The College of Charleston Friends of the Library and the Avery Research Center for African American History and Culture are collaborating with Judith Giesberg, professor of history at Villanova University, to highlight a new tool for researching African American ancestors.
Event—Last Seen: Finding Family After Slavery
When—Wednesday, Oct. 17, 2018 | 6:00-7:30 p.m.
Where—College of Charleston Randolph Hall/Alumni Memorial Hall, 66 George St, Charleston SC
Tickets—The program is free and open to the public. Registration is required: findingfamily.eventbrite.com
Reconstructing one’s family tree has never seemed easier. Billions of genealogical records are accessible online, while DNA kits promise to unlock a person’s history with nothing more than a cheek swab. For many researchers seeking African American ancestors, however, piecing together stories of separation and survival during enslavement, emancipation, and the Civil War requires creative approaches to family history.
The new tool, Last Seen: Finding Family after Slavery, offers free access to digitized “Information Wanted” advertisements placed in newspapers by former slaves and United States Colored Troops searching for family members lost by sale, flight, or enlistment. The ads mention family members, often by name, but also by physical description, circumstances of separation, last seen locations, and at times by the name of a former slave master. The earliest ads appeared in papers in 1863, and they continued for more than three decades.
Last Seen allows users to search these ads by proper names, locations, circumstances of separation, military regiments, and events. Dr. Giesberg will demonstrate and discuss the project in a conversation moderated by Dr. Patricia Williams Lessane, the Avery Research Center’s executive director.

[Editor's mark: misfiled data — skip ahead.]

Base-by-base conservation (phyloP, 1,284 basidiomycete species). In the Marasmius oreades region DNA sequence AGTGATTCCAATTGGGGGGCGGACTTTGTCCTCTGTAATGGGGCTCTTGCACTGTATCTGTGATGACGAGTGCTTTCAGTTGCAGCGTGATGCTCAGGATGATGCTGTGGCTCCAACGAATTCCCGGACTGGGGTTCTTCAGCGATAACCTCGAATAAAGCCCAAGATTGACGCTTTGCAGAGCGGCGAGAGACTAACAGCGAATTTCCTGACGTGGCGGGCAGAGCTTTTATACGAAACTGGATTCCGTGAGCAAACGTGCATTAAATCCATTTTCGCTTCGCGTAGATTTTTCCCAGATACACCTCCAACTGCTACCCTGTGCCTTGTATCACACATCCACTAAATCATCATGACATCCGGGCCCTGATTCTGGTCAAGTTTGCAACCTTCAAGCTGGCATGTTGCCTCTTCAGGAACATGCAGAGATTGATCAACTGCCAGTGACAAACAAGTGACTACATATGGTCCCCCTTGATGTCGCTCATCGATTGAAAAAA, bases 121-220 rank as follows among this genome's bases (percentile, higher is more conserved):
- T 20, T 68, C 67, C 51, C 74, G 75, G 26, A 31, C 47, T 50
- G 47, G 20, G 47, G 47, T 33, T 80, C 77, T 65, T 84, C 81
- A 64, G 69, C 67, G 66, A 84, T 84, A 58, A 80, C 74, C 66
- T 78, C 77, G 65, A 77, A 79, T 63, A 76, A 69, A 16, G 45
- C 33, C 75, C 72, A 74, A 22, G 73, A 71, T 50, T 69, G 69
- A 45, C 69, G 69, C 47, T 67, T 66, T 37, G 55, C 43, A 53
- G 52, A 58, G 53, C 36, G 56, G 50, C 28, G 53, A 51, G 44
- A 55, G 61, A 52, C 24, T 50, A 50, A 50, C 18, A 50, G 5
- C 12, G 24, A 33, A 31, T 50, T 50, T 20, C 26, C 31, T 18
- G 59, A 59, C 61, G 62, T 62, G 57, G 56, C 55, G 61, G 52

This event is part of the College of Charleston’s Year of Women, a centennial celebration of the first admission of women to the College.
About Judith Giesberg
Judith Giesberg is a professor and director of graduate studies in the Department of History at Villanova University. She is the author of four books on the Civil War era: Civil War Sisterhood: The United States Sanitary Commission and Women’s Politics in Transition (2000); “Army at Home”: Women and the Civil War on the Northern Home Front (2009); Keystone State in Crisis: Pennsylvania in the Civil War (2013); and Emilie Davis’s Civil War: The Diaries of a Free Black Woman in Philadelphia, 1863–1865 (2014). She also serves as editor of the Journal of the Civil War Era. Her current projects include a manuscript on pornography and sexual culture in U.S. Army camps during the Civil War.
About the Avery Research Center for African American History and Culture
The Avery Research Center collects, preserves, and promotes the unique history and culture of the African diaspora, with emphasis on Charleston and the South Carolina Lowcountry. Over 3000 patrons visit the Avery Research Center annually, ranging from scholars and lecturers, to school groups and universities, to families and community members from all over the world. avery.cofc.edu
About the College of Charleston Friends of the Library
The Friends of the Library supports and advance the work of the College of Charleston Libraries. From on-campus collaborations to the Winthrop Roundtable, the Friends’ programming provides opportunities for lifelong learning that strengthen our community and connects the Library to luminaries across the Lowcountry and beyond. friends.library.cofc.edu